What amount of heat (in kJ) is required to convert 10.1 g of an unknown solid (MM = 67.44 g/mol) at -15.4 °C to a liquid at 42.7 °C? (heat capacity of solid = 1.95 J/g･°C; heat capacity of liquid = 1.18 J/g･°C; ∆Hfus = 5.72 kJ/mol; Tf = 28.3°C)
Until roughly 1970, tritium (3H), a radioactive isotope of hydrogen, was a component of fluorescent watch dials and hands. For 3H, t1/2 = 12.3 yr. Assume you have such a watch. If a minimum of 12.0% of the original tritium is needed to read the dial in dark places, for how many years could you read the time at night? Assume first-order kinetics.
Calcium carbide crystallizes as a cube with 1 calcium ion on each corner and one calcium ion in the center of the cell. There are 8 carbon atoms located along edges of the cell and there are two carbons internal to the cell. What is the formula of calcium carbide?
in the following arithmetic operation when carried out, how many significant figures should be reported in the answer and why? (0.523)(1.2161-0.99)+(2.648/0.87)(84-81.98)
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Calculate the amount of energy (in kJ) necessary to convert 557 g of liquid water from 0°C to water vapor at 192°C. The molar heat of vaporization (Hvap) of water is 40.79 kJ/mol. The specific heat for water is 4.184 J/g °C, and for steam is 1.99 J/g ·°C. (Assume that the specific heat values do not change over the range of temperatures in the problem.
At 1024°C, the pressure of oxygen gas from the decomposition of copper(II) oxide (CuO) is 0.490 atm: 4CuO(s) ⇆ 2Cu2O(s) + O2(g)
(a) What is KP for reaction?
(b) Calculate the fraction of CuO decomposed if 0.860 mole of it is placed in a 2.00 L flask at 1024°C.
(c) What would be the fraction if a 1.00 mole sample of CuO were used?
Can someone please help me with part B and C
I make threesaturated solutions of AgCl (Ksp= 1.8•10-10). The first is in pure water, the second is in 0.01 M KNO3, and the third is in 0.01 M NaCl. I measure the concentration of Ag+in each solution. Which has the highest Ag+concentration? Which has the lowestAg+ concentration? Please explain why there are differences in concentrations between the solution with the highest and lowest concentrations. I’m not asking for the actual concentration, so you don’t need to do any math.highest: _________________________________lowest: _________________________________why:
1. A solution was prepared by mixing 6.00 mL of 1.00M NaOH with 40.00 mL of 0.800M weak acid and diluting to a total volume of 100.0 mL. The pH value of this solution was measured to be 3.12. Calculate the equilibrium hydrogen ion concentration of this solution using the pH value.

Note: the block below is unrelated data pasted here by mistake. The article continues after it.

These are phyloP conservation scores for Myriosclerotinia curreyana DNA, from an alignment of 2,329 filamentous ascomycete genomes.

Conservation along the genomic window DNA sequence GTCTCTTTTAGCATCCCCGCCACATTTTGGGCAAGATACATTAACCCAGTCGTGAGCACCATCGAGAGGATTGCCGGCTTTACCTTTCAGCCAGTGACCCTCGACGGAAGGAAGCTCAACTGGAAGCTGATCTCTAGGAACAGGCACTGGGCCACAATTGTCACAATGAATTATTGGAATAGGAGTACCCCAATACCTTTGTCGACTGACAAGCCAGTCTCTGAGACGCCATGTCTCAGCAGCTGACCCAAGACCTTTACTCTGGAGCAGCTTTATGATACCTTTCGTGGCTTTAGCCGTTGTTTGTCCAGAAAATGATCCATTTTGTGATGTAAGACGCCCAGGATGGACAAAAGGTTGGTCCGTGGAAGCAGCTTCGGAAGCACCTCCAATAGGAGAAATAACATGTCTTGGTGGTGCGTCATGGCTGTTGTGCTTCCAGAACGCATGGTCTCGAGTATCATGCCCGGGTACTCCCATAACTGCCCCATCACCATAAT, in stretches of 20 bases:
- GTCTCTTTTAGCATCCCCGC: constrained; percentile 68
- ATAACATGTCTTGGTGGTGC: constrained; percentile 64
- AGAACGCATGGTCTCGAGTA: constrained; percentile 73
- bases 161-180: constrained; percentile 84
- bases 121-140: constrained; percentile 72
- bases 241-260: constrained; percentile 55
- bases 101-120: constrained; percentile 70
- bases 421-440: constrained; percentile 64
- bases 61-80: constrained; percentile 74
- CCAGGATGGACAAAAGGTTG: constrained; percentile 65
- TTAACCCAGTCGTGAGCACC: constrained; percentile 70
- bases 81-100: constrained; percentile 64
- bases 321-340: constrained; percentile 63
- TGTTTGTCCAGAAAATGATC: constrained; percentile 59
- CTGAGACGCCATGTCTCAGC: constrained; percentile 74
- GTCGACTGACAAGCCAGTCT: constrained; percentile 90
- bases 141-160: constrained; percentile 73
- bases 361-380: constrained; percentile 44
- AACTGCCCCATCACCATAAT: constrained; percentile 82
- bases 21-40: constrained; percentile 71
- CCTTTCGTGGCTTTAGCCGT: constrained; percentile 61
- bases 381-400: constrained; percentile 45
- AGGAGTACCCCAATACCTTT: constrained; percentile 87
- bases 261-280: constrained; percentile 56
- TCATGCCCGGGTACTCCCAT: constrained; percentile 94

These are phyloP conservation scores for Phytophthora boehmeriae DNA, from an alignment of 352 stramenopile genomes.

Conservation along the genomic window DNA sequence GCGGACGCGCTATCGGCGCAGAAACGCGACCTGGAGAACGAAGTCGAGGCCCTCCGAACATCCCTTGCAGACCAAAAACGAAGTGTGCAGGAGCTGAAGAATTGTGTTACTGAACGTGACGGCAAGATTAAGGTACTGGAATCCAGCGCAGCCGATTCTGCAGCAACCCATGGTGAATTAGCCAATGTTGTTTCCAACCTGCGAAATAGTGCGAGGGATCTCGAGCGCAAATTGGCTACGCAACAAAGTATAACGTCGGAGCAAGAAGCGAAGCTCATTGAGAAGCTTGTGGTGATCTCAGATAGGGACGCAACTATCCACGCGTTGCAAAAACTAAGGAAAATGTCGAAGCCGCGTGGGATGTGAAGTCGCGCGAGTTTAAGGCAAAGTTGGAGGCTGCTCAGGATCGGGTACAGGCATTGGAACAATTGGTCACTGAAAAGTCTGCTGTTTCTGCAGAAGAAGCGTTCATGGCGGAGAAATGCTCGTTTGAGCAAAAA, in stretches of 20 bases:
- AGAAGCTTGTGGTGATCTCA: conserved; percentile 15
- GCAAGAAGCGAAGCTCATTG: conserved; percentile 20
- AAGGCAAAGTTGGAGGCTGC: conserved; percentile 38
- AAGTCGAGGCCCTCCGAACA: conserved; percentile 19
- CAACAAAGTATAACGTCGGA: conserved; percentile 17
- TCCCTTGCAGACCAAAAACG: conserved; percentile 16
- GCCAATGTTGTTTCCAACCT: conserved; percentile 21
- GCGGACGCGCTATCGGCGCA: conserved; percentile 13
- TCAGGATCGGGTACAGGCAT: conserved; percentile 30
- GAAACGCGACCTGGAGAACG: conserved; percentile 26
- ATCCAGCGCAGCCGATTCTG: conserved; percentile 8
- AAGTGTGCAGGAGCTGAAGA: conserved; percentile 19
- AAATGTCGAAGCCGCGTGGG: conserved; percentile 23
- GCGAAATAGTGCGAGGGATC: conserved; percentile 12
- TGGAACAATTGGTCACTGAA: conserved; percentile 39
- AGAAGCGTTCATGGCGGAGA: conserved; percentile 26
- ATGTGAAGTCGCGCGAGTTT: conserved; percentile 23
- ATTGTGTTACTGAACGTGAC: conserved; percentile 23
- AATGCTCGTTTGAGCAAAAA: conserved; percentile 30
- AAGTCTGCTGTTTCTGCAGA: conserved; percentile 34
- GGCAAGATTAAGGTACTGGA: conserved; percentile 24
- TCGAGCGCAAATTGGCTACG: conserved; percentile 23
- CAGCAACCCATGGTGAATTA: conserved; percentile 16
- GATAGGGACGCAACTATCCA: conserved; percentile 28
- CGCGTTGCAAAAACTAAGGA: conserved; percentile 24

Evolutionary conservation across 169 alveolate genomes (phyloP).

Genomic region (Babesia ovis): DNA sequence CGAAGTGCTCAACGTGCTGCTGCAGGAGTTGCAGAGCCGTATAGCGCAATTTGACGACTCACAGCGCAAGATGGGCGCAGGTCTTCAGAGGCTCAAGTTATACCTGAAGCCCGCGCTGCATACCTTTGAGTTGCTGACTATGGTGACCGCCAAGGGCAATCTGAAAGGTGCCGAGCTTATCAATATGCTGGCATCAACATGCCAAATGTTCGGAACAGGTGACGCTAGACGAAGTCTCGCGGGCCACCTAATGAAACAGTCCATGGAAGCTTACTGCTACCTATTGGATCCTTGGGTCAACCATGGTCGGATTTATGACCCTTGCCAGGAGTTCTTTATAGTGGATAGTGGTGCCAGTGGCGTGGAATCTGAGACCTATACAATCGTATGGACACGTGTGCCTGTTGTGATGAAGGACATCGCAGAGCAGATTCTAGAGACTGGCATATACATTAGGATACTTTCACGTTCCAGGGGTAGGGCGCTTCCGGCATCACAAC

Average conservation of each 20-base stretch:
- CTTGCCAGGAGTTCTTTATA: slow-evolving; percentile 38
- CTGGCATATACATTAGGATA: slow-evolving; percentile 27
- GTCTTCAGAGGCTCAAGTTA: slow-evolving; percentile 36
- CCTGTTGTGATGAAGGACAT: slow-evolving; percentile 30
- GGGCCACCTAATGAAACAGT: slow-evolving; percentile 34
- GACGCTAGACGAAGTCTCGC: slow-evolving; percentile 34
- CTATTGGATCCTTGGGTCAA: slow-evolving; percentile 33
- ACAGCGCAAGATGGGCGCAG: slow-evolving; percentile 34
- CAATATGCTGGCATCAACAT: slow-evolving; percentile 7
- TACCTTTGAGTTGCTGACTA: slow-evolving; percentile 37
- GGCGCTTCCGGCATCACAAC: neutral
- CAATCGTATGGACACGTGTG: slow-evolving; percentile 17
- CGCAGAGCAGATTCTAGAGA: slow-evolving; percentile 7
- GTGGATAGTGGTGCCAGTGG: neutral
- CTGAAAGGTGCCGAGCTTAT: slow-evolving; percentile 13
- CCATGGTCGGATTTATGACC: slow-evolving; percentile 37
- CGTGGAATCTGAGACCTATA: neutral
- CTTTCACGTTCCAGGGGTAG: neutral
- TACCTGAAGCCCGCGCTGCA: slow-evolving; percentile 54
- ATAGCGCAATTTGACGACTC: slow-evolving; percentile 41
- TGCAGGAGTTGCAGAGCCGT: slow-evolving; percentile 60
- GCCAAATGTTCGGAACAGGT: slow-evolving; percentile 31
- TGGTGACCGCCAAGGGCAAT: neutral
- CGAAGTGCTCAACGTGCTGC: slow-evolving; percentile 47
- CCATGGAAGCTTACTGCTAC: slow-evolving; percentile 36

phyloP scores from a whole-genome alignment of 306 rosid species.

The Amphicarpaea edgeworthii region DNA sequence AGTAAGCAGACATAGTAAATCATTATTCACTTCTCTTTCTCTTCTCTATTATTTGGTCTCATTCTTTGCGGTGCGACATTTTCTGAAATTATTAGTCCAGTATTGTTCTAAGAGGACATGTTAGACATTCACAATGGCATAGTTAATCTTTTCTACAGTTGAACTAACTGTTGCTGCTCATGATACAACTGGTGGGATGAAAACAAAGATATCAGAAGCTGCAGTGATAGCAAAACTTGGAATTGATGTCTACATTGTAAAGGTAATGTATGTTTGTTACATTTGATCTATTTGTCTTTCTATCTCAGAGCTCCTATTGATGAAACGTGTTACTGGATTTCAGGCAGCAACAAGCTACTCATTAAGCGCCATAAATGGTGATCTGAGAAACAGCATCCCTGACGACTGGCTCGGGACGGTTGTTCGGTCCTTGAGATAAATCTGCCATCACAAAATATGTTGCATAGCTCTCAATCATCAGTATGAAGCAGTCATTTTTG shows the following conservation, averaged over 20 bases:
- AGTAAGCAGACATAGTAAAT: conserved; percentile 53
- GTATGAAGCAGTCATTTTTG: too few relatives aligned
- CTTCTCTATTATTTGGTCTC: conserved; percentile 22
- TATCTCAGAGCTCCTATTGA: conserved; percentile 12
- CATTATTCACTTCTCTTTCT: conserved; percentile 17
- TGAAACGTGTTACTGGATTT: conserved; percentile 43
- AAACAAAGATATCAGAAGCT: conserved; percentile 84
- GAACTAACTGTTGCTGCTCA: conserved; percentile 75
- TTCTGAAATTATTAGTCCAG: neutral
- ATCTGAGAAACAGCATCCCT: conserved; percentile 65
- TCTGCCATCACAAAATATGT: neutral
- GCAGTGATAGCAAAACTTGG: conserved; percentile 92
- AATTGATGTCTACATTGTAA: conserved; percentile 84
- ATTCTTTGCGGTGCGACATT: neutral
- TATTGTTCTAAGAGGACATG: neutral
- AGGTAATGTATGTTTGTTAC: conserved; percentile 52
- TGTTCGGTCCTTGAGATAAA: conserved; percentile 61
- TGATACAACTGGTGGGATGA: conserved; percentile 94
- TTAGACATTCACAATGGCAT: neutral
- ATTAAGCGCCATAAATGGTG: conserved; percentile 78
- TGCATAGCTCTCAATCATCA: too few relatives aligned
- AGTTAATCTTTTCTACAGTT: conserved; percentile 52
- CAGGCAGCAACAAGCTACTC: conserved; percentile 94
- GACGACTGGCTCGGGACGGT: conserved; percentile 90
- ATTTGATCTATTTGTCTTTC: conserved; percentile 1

2. For the solution from question 1, calculate the number of moles of weak acid and calculate the number of moles of hydroxide ion that were originally present.
3. Calculate the number of moles of weak acid and calculate the number of moles of conjugate base present at equilibrium.
4. Calculate the concentrations of weak acid and conjugate base present at equilibrium.
5. Calculate the value of Ka for the unknown weak acid.
Out of idle speculation, you drop a metal ball from a height of 2 yards onto a sample cute from a plastic sheet. (You are an old-fashioned engineer and can have no truck with units such as meters.) You observe that the plastic sheet punctures in a ductile fashion, leaving a hole roughly the size of the ball. You find that if the same metal ball is dropped onto another sample of the same plastic sheet from a height of 4 yards, the sample shatters in a brittle manner. How would you explain these observations?
Test tubes 1-8 contain the following amounts of 0.05M [KI] and 0.002M [I2]. The absorbance of the solutions were then measured at a wavelength of 430nm. Calculate the final [I2].
|Test Tube||0.05 M KI (mL)||0.002M I2 (mL)||Final [I2]||Absorbance|
Which one of the salts below is least soluble at 25oC?
Group of answer choices
MnS, Ksp = 2.3x10-13
PbCO3, Ksp = 1.5x10-15
AgCN, Ksp = 1.2x10-16
SrCO3, Ksp = 7.0x10-10
Define the following terms: [3 marks] a) Titrant: __________________________________________________________________________________________________________________________________________________________________________________________
b) Titrand: __________________________________________________________________________________________________________________________________________________________________________________________
c) Concordant Titre:
Give the reason why you should [2 marks]
a) Never blow out the small amount of solution left at the bottom of a pipette.
b) Keep the NaOH solution stoppered at all times when it is not in use
3. 23.6cm3 of H2SO4 neutralised 25cm of 0.150M NaOH. What is the concentration of the H2SO4? [5 marks]__________________________________________________________________________________________________________________________________________________________________________________________
In addition to cyclopentadienyl, indenyl and fluorenyl can also act as η5 ligands. For which η5-ligand would you expect that the substitution of (η5-ligand)Mn(CO)3 with P(n-Bu)3 to occur the fastest? slowest? (Hint: A review by Casey in 1987 may help)
Those are three substances: Ferrocyanide (Fe(CN)64-); Ferrocenemethanol; Fe2+(aq).
The question is: Based on the understanding of Marcus Theory and how it is used to rationalize the observed rate of electron transfer for redox species, draw out the shape of the CV that will be obtained for each of the Fe(II) species.